WORK will start in the new year on the Jindera Medical Centre.
The $400,000 centre will be built by Albury-based Clarke Carmody Constructions.
In a drawn-out saga, the centre will only be stage 1 of a project intended to consolidate Greater Hume Council’s health and community services in Jindera.
The council has $413,000 funding from the federal government for the centre.
But further yet-to-be-confirmed funding will be required for stage 2.
That work is expected to bring community service and family day care personnel and library facilities into the precinct.
Clarke Carmody Construction’s tender for the project was for $374,150, but the balance of funding for the project of $38,850 is not expected to cover the cost of car parking, landscaping and footpaths.
As a result, the council will review the scope and costs associated with stage 2 to see if it can find ways of making up the shortfall.
The price for overall project was originally priced at $3.4 million.
That included $300,000 to buy the Urana Road site.
Part of the funding included proceeds from the sale of the Jindera aged care hostel.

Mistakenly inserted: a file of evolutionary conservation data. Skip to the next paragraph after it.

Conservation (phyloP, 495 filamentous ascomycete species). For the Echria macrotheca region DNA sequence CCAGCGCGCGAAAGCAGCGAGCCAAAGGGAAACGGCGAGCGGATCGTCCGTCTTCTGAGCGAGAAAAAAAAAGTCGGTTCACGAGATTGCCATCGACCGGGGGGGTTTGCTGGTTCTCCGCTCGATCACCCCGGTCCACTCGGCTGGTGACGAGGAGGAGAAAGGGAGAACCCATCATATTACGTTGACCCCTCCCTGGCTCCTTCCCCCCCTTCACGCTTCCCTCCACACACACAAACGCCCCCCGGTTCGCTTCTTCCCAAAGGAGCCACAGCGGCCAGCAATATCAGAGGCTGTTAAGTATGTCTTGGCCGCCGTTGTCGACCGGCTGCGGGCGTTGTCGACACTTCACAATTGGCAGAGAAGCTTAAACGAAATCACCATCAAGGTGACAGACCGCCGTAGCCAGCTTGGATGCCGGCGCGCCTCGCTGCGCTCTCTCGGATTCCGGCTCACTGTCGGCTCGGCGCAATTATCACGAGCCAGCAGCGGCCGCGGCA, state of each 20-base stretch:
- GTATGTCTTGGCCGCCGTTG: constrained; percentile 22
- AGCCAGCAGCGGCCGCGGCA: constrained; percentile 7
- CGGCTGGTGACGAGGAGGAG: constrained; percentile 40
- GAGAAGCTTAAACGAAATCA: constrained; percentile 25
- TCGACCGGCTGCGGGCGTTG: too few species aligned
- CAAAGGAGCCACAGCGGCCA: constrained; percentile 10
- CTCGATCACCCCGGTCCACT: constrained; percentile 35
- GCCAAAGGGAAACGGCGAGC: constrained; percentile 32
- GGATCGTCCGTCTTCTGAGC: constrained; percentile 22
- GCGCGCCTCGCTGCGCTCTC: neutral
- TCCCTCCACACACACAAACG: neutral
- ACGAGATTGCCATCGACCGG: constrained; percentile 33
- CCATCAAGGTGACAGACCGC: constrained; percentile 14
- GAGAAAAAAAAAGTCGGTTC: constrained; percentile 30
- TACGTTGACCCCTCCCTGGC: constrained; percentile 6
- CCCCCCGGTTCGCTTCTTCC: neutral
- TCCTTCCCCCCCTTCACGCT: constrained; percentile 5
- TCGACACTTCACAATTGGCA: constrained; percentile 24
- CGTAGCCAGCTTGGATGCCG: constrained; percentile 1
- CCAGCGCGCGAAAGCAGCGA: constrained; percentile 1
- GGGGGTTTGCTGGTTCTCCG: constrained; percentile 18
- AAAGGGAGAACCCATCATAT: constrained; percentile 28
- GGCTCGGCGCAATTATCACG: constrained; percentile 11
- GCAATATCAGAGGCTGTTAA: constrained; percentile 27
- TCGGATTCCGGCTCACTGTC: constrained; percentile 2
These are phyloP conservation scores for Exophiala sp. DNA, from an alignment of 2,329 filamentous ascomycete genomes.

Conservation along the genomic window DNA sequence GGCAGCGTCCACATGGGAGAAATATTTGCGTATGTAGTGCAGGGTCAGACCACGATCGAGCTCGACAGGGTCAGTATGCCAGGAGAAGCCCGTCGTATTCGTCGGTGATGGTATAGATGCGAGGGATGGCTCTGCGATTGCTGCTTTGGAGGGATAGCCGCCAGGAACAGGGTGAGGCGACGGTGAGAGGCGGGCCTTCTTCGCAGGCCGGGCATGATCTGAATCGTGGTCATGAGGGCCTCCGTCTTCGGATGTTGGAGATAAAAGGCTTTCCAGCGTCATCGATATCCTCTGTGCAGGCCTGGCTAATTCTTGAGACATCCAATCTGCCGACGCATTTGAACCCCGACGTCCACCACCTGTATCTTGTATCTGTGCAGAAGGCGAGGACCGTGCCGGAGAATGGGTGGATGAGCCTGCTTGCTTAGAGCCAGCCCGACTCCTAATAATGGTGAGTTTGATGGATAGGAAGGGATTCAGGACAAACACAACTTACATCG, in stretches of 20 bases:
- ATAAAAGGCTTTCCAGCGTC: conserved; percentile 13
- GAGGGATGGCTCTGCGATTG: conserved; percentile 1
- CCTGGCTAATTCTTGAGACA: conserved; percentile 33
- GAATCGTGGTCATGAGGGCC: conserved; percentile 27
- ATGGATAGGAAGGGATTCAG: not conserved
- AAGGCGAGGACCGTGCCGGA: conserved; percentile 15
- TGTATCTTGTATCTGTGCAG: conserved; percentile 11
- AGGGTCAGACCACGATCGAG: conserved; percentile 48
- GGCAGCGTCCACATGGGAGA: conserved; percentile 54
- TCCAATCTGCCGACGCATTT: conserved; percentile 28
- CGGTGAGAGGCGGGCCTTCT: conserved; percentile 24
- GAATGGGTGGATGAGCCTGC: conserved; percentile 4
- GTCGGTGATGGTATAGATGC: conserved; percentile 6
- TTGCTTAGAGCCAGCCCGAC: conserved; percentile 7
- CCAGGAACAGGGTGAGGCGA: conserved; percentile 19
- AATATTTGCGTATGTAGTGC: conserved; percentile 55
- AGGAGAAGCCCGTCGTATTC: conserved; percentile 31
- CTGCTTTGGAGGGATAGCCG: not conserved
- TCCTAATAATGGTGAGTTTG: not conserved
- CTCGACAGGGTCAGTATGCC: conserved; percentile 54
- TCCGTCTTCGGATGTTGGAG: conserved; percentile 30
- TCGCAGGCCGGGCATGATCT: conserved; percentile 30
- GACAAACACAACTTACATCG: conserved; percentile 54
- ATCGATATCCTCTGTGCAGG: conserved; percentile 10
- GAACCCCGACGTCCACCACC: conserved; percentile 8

But the council had to forfeit nearly $1.3 million in other government funding earmarked for the redevelopment of the Jindera hostel.
It was sold to the United Protestant Association, which is a major player in regional aged care with centres also in Lavington, Wodonga, Howlong, Holbrook and Henty.
The council also proposed to take out a $300,000 loan for the project.
Its aged and community services are located at 420 David Street, Albury, after previously operating from sites in Albury and at Howlong.
An extended lease on the Albury property will be negotiated awaiting the completion of stage 1 of the Jindera multi-service centre.
Twelve companies tendered for the project with the contract announced at the council’s final meeting of the year last week.